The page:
The last demo we saw was perhaps the most well known of Dan’s group’s work. In essence, they turned a basketball net into a data collection device, so as to measure the force of a slam dunk. The technology is amazing, watch Dan talk about it here:

The Media Lab is truly an extraordinary place, and seeing it with my son made it even more magical. I’ve toured it a few times now, but I’ll never tire of coming back. The work happening there is helping to define the world all our kids will be living in soon.

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LinkedIn On A Roll

By - July 19, 2013

LInote

It’s been pretty obvious from the stock price, but LinkedIn, which I’ve written about every so often, is really on a roll lately. The influencer content play (which I will admit I’ve been part of, in a small way) is a clear winner, the company is enjoying very positive press, and its premium services are getting really interesting as well.

Just today I got an email from the company titled “What’s new with people you know?” I found it compelling in a way that emails from nearly every other service I use – Twitter, Facebook, or Google – are not.  CEO Jeff Weiner tells me that this email has been sent out every six months for the past three years, but it’s clearly been redesigned as more of a media product. I care about my network on LinkedIn, and the email was full of pictures of people who really matter to me, all of whom have gotten new jobs.  It’s  one of the most engaging messages I’ve ever gotten from a “social network.” (In case you want some history, I called LinkedIn out as a media company more than a year ago here.)

I also found the focus on numbers very interesting. 10% of my network – which is pretty big – have gotten new jobs in the past six months. That’s quite an intriguing lens on how things are changing in our industry. LinkedIn has always been a data-centric company, and each time I speak with Weiner,  he’ll cite engaging statistics his team has culled from the network’s servers. This rolls up to Weiner’s big hairy audacious goal (BHAG) for the company – to map the global “economic graph.” As he puts it:

..we want to digitally map the global economy, identifying the connections between people, jobs, skills, companies, and professional knowledge — and spot in real-time the trends pointing to economic opportunities. It’s a big vision, but we believe we’re in a unique position to make it happen.

It seems Wall Street agrees. I’ll be watching LinkedIn more closely over the coming year, and I bet Google and Facebook will be too. Hoffman, Weiner and team have built something that both those companies, and many more, must find quite enviable.

Fred Wilson and I In 18 Minutes

By - July 13, 2013

I had a chance to be interviewed with Fred Wilson by Dave Morgan of Simulmedia (and Tacoda and and and…). The video is fun and ranges around from OpenCo to the future of the Web, so I thought I’d share it here:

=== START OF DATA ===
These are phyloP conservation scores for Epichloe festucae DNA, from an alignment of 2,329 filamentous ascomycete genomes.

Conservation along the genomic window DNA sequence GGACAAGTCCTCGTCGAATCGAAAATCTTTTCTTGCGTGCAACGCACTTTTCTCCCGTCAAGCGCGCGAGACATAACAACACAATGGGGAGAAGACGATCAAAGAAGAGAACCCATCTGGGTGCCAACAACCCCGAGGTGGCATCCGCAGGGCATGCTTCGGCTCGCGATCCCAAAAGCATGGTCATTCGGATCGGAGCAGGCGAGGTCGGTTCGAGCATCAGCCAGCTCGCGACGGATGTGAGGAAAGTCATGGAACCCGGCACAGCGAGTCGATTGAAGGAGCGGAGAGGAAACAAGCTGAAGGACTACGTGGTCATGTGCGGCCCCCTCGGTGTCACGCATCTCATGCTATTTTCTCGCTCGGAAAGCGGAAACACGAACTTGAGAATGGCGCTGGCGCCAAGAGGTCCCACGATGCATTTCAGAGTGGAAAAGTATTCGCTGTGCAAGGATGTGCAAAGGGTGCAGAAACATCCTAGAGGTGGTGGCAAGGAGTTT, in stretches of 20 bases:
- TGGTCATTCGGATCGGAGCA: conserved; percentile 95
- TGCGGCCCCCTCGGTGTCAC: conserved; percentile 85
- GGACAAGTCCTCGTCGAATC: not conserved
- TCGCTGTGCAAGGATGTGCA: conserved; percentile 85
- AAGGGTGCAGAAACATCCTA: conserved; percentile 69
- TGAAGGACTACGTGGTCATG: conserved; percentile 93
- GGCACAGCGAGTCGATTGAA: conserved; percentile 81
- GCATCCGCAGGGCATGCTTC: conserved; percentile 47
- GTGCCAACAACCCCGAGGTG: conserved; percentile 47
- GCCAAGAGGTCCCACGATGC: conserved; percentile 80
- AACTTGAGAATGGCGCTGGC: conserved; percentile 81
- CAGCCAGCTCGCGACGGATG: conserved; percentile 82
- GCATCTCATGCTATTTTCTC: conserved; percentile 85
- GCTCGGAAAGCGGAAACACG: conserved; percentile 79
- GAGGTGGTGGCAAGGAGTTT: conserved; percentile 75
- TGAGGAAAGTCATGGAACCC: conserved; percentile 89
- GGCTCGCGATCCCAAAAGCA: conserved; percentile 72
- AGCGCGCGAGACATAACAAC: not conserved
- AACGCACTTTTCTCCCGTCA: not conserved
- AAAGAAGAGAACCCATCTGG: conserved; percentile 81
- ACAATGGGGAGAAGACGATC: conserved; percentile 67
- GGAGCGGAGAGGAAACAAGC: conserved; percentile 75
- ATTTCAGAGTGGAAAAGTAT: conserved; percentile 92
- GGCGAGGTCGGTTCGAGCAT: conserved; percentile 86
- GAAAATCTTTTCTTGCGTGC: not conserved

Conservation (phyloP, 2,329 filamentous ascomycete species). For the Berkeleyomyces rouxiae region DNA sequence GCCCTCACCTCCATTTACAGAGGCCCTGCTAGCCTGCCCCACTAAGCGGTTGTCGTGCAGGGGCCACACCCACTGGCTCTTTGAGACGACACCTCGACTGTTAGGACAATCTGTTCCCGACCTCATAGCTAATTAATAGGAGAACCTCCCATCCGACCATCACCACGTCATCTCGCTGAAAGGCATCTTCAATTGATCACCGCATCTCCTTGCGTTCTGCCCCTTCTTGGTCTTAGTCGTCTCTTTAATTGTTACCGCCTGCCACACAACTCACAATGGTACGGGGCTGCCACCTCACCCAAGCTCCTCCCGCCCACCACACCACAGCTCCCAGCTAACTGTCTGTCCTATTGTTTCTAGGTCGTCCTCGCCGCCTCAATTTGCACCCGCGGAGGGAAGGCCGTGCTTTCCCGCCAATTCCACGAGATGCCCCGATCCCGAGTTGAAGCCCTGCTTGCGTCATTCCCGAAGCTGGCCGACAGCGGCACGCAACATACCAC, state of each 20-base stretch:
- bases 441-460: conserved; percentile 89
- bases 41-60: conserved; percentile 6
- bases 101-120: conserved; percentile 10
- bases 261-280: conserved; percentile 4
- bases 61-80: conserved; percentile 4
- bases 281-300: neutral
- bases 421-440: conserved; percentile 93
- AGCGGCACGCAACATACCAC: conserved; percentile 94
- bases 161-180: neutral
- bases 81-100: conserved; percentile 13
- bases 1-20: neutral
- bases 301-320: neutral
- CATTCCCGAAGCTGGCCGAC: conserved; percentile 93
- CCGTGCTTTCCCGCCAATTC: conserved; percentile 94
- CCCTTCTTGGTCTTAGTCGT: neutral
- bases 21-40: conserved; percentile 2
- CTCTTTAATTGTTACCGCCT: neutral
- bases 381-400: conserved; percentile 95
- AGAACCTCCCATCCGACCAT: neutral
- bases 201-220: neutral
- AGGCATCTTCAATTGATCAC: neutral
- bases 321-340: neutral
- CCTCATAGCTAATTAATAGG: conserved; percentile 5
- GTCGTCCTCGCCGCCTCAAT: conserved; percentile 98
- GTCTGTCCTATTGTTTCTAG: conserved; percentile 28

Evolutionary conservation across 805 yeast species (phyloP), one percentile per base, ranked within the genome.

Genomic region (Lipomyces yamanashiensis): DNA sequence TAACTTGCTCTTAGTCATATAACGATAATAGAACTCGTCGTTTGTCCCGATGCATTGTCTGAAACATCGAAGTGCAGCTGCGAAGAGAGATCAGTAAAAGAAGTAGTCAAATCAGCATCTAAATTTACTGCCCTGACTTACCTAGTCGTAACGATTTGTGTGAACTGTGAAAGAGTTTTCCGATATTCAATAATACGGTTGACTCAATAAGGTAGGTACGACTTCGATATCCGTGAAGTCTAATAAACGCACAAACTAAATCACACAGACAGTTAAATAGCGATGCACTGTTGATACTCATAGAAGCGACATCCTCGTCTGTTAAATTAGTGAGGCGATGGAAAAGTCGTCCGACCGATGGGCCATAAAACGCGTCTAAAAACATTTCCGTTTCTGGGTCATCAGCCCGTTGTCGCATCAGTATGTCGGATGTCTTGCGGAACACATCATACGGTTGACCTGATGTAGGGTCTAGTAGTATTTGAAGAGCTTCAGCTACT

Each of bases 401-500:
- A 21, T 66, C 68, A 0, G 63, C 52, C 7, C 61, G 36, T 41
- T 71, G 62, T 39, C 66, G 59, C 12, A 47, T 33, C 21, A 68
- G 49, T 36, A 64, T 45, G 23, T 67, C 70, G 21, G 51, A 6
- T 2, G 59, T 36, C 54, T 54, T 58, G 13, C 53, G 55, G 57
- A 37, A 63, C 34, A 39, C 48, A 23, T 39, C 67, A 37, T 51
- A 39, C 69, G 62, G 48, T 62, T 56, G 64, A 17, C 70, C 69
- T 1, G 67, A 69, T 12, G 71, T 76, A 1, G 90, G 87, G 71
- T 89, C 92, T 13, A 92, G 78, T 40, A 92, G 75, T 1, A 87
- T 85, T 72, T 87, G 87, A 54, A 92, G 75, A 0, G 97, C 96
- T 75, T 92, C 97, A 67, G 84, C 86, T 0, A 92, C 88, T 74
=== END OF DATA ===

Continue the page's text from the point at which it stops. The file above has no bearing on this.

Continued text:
Brand Pride

By - July 07, 2013
citipride

The Citi float at the Pride Parade in New York. About 200 Citi employees marched behind the float, many riding “Citibikes,” one of Citi’s most visible marketing programs in NYC.

Last week I was fortunate to be in New York City over the weekend, accompanied by most of my family. I had meetings with senior marketing executives at companies like Coke, Citi, and many others, and they stretched from the previous Weds. all the way into Monday of last week. I hate being away on weekends, and my wife is from New York, so she brought my daughters  to visit their grandmother, who lives right in the middle of Manhattan.

Now, a weekend in New York with your family is special anytime, but last weekend was particularly notable because of the annual Pride Parade. This celebration of LGBT rights is one of the largest in the world, and this year’s was historic – just the week before, the Supreme Court had voted down the Defense of Marriage Act, a major civil rights victory for the gay community and, by extension, for citizens across the country. Last Sunday, our family joined tens of thousands of others who cheered the parade down Broadway, marveling at the exuberance and yes, sometimes at the show of skin as well.

But what stuck out with us was the pure joy of the day. Both my daughters, one fifteen, the other nine, joined in the celebrations, waving flags, cheering, and slapping high fives with passersby. Everyone was so happy, and the party snaked down Broadway for hours. What really struck me was the diversity on parade – gay fireman and policemen (that can’t be an easy world to live in) marched in uniform, followed by politicians like Mayor Michael Bloomberg and Sen. Charles Schumer. There were community centers on floats blasting dance music, and a long assortment of “firsts” – the first gay married couple in New York, the oldest married couple in New York, etc.